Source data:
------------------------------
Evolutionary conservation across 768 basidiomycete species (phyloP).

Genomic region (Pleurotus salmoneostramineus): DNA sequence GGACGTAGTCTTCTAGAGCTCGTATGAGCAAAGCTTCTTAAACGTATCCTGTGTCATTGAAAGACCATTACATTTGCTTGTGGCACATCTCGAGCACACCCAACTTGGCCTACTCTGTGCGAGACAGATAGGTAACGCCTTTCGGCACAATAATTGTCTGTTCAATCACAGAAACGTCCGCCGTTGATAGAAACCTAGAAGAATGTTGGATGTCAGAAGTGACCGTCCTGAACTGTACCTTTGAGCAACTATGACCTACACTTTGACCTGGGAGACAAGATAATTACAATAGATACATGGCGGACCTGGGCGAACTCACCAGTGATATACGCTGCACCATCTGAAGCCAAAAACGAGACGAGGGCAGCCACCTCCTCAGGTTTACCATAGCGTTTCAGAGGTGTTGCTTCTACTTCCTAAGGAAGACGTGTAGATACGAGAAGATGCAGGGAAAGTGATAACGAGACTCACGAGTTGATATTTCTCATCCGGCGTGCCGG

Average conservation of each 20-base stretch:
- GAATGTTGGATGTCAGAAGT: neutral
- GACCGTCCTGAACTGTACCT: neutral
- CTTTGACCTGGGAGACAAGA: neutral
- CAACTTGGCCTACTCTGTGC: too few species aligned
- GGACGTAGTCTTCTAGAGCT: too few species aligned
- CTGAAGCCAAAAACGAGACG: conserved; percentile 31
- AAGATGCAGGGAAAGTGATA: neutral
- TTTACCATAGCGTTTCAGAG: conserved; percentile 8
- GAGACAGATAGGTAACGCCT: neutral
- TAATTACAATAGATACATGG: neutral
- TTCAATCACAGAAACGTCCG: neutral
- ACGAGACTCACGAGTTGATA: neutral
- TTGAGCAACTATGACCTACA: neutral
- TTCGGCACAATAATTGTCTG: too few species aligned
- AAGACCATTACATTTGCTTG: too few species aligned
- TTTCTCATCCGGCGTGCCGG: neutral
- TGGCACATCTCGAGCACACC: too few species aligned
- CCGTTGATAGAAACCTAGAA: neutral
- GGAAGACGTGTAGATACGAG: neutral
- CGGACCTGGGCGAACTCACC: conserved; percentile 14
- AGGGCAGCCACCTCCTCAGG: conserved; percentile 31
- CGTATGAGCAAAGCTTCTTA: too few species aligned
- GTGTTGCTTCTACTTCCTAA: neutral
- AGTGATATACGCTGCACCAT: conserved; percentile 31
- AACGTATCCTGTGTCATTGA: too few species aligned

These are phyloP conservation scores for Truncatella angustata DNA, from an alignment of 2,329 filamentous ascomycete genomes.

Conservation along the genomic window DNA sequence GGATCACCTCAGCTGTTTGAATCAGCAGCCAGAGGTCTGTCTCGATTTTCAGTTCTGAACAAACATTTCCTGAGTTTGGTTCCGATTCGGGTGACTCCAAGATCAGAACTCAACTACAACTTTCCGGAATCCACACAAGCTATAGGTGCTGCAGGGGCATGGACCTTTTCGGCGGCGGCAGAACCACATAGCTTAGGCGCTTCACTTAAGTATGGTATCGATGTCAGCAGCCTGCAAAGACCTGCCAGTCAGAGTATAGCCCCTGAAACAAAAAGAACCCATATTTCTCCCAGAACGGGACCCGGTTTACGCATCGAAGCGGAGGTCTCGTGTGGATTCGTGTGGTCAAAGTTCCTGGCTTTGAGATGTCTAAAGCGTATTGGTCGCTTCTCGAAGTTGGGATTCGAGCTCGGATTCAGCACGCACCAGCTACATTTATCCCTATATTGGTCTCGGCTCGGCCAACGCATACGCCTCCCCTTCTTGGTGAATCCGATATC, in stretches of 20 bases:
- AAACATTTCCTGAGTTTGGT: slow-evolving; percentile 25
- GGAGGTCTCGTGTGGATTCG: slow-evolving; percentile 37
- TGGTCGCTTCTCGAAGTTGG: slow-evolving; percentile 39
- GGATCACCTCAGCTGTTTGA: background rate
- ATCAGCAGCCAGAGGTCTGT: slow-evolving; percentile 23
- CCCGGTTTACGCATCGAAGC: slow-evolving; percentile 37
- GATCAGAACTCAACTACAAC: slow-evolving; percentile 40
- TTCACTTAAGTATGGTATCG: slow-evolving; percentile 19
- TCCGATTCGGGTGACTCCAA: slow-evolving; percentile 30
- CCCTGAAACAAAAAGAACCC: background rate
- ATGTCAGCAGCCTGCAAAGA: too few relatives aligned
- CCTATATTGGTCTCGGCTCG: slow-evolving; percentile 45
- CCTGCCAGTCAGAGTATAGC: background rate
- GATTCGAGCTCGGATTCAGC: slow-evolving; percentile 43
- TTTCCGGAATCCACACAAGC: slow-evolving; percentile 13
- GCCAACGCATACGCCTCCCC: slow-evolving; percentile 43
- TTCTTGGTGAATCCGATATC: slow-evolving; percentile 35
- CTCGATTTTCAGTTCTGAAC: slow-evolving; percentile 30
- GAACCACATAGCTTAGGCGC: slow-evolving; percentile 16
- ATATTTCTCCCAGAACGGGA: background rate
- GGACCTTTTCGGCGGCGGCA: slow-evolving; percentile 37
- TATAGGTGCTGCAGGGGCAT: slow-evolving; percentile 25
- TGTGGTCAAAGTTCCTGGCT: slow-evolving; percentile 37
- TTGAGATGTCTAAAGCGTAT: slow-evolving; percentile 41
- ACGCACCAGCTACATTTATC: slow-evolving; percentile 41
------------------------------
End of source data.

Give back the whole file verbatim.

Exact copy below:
Evolutionary conservation across 768 basidiomycete species (phyloP).

Genomic region (Pleurotus salmoneostramineus): DNA sequence GGACGTAGTCTTCTAGAGCTCGTATGAGCAAAGCTTCTTAAACGTATCCTGTGTCATTGAAAGACCATTACATTTGCTTGTGGCACATCTCGAGCACACCCAACTTGGCCTACTCTGTGCGAGACAGATAGGTAACGCCTTTCGGCACAATAATTGTCTGTTCAATCACAGAAACGTCCGCCGTTGATAGAAACCTAGAAGAATGTTGGATGTCAGAAGTGACCGTCCTGAACTGTACCTTTGAGCAACTATGACCTACACTTTGACCTGGGAGACAAGATAATTACAATAGATACATGGCGGACCTGGGCGAACTCACCAGTGATATACGCTGCACCATCTGAAGCCAAAAACGAGACGAGGGCAGCCACCTCCTCAGGTTTACCATAGCGTTTCAGAGGTGTTGCTTCTACTTCCTAAGGAAGACGTGTAGATACGAGAAGATGCAGGGAAAGTGATAACGAGACTCACGAGTTGATATTTCTCATCCGGCGTGCCGG

Average conservation of each 20-base stretch:
- GAATGTTGGATGTCAGAAGT: neutral
- GACCGTCCTGAACTGTACCT: neutral
- CTTTGACCTGGGAGACAAGA: neutral
- CAACTTGGCCTACTCTGTGC: too few species aligned
- GGACGTAGTCTTCTAGAGCT: too few species aligned
- CTGAAGCCAAAAACGAGACG: conserved; percentile 31
- AAGATGCAGGGAAAGTGATA: neutral
- TTTACCATAGCGTTTCAGAG: conserved; percentile 8
- GAGACAGATAGGTAACGCCT: neutral
- TAATTACAATAGATACATGG: neutral
- TTCAATCACAGAAACGTCCG: neutral
- ACGAGACTCACGAGTTGATA: neutral
- TTGAGCAACTATGACCTACA: neutral
- TTCGGCACAATAATTGTCTG: too few species aligned
- AAGACCATTACATTTGCTTG: too few species aligned
- TTTCTCATCCGGCGTGCCGG: neutral
- TGGCACATCTCGAGCACACC: too few species aligned
- CCGTTGATAGAAACCTAGAA: neutral
- GGAAGACGTGTAGATACGAG: neutral
- CGGACCTGGGCGAACTCACC: conserved; percentile 14
- AGGGCAGCCACCTCCTCAGG: conserved; percentile 31
- CGTATGAGCAAAGCTTCTTA: too few species aligned
- GTGTTGCTTCTACTTCCTAA: neutral
- AGTGATATACGCTGCACCAT: conserved; percentile 31
- AACGTATCCTGTGTCATTGA: too few species aligned

These are phyloP conservation scores for Truncatella angustata DNA, from an alignment of 2,329 filamentous ascomycete genomes.

Conservation along the genomic window DNA sequence GGATCACCTCAGCTGTTTGAATCAGCAGCCAGAGGTCTGTCTCGATTTTCAGTTCTGAACAAACATTTCCTGAGTTTGGTTCCGATTCGGGTGACTCCAAGATCAGAACTCAACTACAACTTTCCGGAATCCACACAAGCTATAGGTGCTGCAGGGGCATGGACCTTTTCGGCGGCGGCAGAACCACATAGCTTAGGCGCTTCACTTAAGTATGGTATCGATGTCAGCAGCCTGCAAAGACCTGCCAGTCAGAGTATAGCCCCTGAAACAAAAAGAACCCATATTTCTCCCAGAACGGGACCCGGTTTACGCATCGAAGCGGAGGTCTCGTGTGGATTCGTGTGGTCAAAGTTCCTGGCTTTGAGATGTCTAAAGCGTATTGGTCGCTTCTCGAAGTTGGGATTCGAGCTCGGATTCAGCACGCACCAGCTACATTTATCCCTATATTGGTCTCGGCTCGGCCAACGCATACGCCTCCCCTTCTTGGTGAATCCGATATC, in stretches of 20 bases:
- AAACATTTCCTGAGTTTGGT: slow-evolving; percentile 25
- GGAGGTCTCGTGTGGATTCG: slow-evolving; percentile 37
- TGGTCGCTTCTCGAAGTTGG: slow-evolving; percentile 39
- GGATCACCTCAGCTGTTTGA: background rate
- ATCAGCAGCCAGAGGTCTGT: slow-evolving; percentile 23
- CCCGGTTTACGCATCGAAGC: slow-evolving; percentile 37
- GATCAGAACTCAACTACAAC: slow-evolving; percentile 40
- TTCACTTAAGTATGGTATCG: slow-evolving; percentile 19
- TCCGATTCGGGTGACTCCAA: slow-evolving; percentile 30
- CCCTGAAACAAAAAGAACCC: background rate
- ATGTCAGCAGCCTGCAAAGA: too few relatives aligned
- CCTATATTGGTCTCGGCTCG: slow-evolving; percentile 45
- CCTGCCAGTCAGAGTATAGC: background rate
- GATTCGAGCTCGGATTCAGC: slow-evolving; percentile 43
- TTTCCGGAATCCACACAAGC: slow-evolving; percentile 13
- GCCAACGCATACGCCTCCCC: slow-evolving; percentile 43
- TTCTTGGTGAATCCGATATC: slow-evolving; percentile 35
- CTCGATTTTCAGTTCTGAAC: slow-evolving; percentile 30
- GAACCACATAGCTTAGGCGC: slow-evolving; percentile 16
- ATATTTCTCCCAGAACGGGA: background rate
- GGACCTTTTCGGCGGCGGCA: slow-evolving; percentile 37
- TATAGGTGCTGCAGGGGCAT: slow-evolving; percentile 25
- TGTGGTCAAAGTTCCTGGCT: slow-evolving; percentile 37
- TTGAGATGTCTAAAGCGTAT: slow-evolving; percentile 41
- ACGCACCAGCTACATTTATC: slow-evolving; percentile 41